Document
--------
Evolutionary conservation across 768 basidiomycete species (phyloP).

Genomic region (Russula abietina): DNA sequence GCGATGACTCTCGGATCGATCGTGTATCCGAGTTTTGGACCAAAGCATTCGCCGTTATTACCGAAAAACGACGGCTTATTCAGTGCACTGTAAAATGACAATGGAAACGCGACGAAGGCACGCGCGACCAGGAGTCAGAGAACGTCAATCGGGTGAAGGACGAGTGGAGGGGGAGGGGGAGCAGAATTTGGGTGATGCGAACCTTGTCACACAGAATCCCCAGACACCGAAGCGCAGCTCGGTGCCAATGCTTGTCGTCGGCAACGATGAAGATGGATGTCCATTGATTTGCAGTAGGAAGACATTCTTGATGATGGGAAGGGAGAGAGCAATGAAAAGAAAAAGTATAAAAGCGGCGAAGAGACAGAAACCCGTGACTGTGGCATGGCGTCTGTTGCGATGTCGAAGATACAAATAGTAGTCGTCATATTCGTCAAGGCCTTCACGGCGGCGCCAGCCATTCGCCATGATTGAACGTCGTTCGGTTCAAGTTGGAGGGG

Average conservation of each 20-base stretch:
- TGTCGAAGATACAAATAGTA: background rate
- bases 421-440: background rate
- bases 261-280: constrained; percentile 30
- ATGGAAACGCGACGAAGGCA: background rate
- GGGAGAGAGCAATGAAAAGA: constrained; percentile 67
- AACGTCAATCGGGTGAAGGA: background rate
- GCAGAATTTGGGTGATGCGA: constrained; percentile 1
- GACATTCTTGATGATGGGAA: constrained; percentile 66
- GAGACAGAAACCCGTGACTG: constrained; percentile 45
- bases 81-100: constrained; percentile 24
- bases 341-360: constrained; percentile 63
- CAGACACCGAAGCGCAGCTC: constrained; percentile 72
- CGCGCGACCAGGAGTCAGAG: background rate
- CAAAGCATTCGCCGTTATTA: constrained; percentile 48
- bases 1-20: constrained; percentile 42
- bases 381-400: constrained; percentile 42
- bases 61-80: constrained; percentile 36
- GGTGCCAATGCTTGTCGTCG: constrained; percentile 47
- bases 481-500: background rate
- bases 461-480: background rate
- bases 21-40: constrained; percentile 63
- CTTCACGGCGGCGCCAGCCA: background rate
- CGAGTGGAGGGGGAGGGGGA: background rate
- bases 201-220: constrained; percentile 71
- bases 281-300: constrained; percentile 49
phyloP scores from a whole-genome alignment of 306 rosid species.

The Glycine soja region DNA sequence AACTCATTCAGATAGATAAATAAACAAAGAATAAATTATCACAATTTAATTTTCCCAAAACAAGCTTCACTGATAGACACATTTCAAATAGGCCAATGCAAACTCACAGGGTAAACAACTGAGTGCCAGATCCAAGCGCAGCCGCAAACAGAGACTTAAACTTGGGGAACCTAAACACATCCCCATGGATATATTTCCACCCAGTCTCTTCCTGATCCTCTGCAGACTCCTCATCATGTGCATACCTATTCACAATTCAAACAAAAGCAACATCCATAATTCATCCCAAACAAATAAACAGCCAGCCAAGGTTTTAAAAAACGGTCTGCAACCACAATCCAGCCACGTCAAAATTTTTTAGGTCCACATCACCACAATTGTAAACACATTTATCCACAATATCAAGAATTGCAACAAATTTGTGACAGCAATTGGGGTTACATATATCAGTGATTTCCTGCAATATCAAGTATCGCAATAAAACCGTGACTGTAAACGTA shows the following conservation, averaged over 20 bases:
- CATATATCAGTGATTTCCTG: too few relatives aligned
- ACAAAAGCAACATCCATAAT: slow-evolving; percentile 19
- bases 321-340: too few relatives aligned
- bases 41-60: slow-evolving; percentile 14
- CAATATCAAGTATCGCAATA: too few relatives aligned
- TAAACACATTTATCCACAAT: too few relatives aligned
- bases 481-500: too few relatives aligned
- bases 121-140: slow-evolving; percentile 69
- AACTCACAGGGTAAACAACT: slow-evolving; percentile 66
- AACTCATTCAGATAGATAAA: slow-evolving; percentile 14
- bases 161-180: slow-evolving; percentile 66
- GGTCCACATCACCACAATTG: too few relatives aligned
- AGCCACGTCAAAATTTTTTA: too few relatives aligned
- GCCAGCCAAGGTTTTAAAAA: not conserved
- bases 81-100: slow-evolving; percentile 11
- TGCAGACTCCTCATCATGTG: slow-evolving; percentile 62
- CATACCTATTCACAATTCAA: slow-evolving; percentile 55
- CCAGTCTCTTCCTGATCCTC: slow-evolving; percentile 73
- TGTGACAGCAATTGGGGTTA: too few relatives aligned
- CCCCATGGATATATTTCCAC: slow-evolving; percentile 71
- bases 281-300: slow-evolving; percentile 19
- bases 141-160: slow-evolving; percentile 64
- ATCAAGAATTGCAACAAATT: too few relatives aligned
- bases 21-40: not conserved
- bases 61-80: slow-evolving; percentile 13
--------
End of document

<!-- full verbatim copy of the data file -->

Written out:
Evolutionary conservation across 768 basidiomycete species (phyloP).

Genomic region (Russula abietina): DNA sequence GCGATGACTCTCGGATCGATCGTGTATCCGAGTTTTGGACCAAAGCATTCGCCGTTATTACCGAAAAACGACGGCTTATTCAGTGCACTGTAAAATGACAATGGAAACGCGACGAAGGCACGCGCGACCAGGAGTCAGAGAACGTCAATCGGGTGAAGGACGAGTGGAGGGGGAGGGGGAGCAGAATTTGGGTGATGCGAACCTTGTCACACAGAATCCCCAGACACCGAAGCGCAGCTCGGTGCCAATGCTTGTCGTCGGCAACGATGAAGATGGATGTCCATTGATTTGCAGTAGGAAGACATTCTTGATGATGGGAAGGGAGAGAGCAATGAAAAGAAAAAGTATAAAAGCGGCGAAGAGACAGAAACCCGTGACTGTGGCATGGCGTCTGTTGCGATGTCGAAGATACAAATAGTAGTCGTCATATTCGTCAAGGCCTTCACGGCGGCGCCAGCCATTCGCCATGATTGAACGTCGTTCGGTTCAAGTTGGAGGGG

Average conservation of each 20-base stretch:
- TGTCGAAGATACAAATAGTA: background rate
- bases 421-440: background rate
- bases 261-280: constrained; percentile 30
- ATGGAAACGCGACGAAGGCA: background rate
- GGGAGAGAGCAATGAAAAGA: constrained; percentile 67
- AACGTCAATCGGGTGAAGGA: background rate
- GCAGAATTTGGGTGATGCGA: constrained; percentile 1
- GACATTCTTGATGATGGGAA: constrained; percentile 66
- GAGACAGAAACCCGTGACTG: constrained; percentile 45
- bases 81-100: constrained; percentile 24
- bases 341-360: constrained; percentile 63
- CAGACACCGAAGCGCAGCTC: constrained; percentile 72
- CGCGCGACCAGGAGTCAGAG: background rate
- CAAAGCATTCGCCGTTATTA: constrained; percentile 48
- bases 1-20: constrained; percentile 42
- bases 381-400: constrained; percentile 42
- bases 61-80: constrained; percentile 36
- GGTGCCAATGCTTGTCGTCG: constrained; percentile 47
- bases 481-500: background rate
- bases 461-480: background rate
- bases 21-40: constrained; percentile 63
- CTTCACGGCGGCGCCAGCCA: background rate
- CGAGTGGAGGGGGAGGGGGA: background rate
- bases 201-220: constrained; percentile 71
- bases 281-300: constrained; percentile 49
phyloP scores from a whole-genome alignment of 306 rosid species.

The Glycine soja region DNA sequence AACTCATTCAGATAGATAAATAAACAAAGAATAAATTATCACAATTTAATTTTCCCAAAACAAGCTTCACTGATAGACACATTTCAAATAGGCCAATGCAAACTCACAGGGTAAACAACTGAGTGCCAGATCCAAGCGCAGCCGCAAACAGAGACTTAAACTTGGGGAACCTAAACACATCCCCATGGATATATTTCCACCCAGTCTCTTCCTGATCCTCTGCAGACTCCTCATCATGTGCATACCTATTCACAATTCAAACAAAAGCAACATCCATAATTCATCCCAAACAAATAAACAGCCAGCCAAGGTTTTAAAAAACGGTCTGCAACCACAATCCAGCCACGTCAAAATTTTTTAGGTCCACATCACCACAATTGTAAACACATTTATCCACAATATCAAGAATTGCAACAAATTTGTGACAGCAATTGGGGTTACATATATCAGTGATTTCCTGCAATATCAAGTATCGCAATAAAACCGTGACTGTAAACGTA shows the following conservation, averaged over 20 bases:
- CATATATCAGTGATTTCCTG: too few relatives aligned
- ACAAAAGCAACATCCATAAT: slow-evolving; percentile 19
- bases 321-340: too few relatives aligned
- bases 41-60: slow-evolving; percentile 14
- CAATATCAAGTATCGCAATA: too few relatives aligned
- TAAACACATTTATCCACAAT: too few relatives aligned
- bases 481-500: too few relatives aligned
- bases 121-140: slow-evolving; percentile 69
- AACTCACAGGGTAAACAACT: slow-evolving; percentile 66
- AACTCATTCAGATAGATAAA: slow-evolving; percentile 14
- bases 161-180: slow-evolving; percentile 66
- GGTCCACATCACCACAATTG: too few relatives aligned
- AGCCACGTCAAAATTTTTTA: too few relatives aligned
- GCCAGCCAAGGTTTTAAAAA: not conserved
- bases 81-100: slow-evolving; percentile 11
- TGCAGACTCCTCATCATGTG: slow-evolving; percentile 62
- CATACCTATTCACAATTCAA: slow-evolving; percentile 55
- CCAGTCTCTTCCTGATCCTC: slow-evolving; percentile 73
- TGTGACAGCAATTGGGGTTA: too few relatives aligned
- CCCCATGGATATATTTCCAC: slow-evolving; percentile 71
- bases 281-300: slow-evolving; percentile 19
- bases 141-160: slow-evolving; percentile 64
- ATCAAGAATTGCAACAAATT: too few relatives aligned
- bases 21-40: not conserved
- bases 61-80: slow-evolving; percentile 13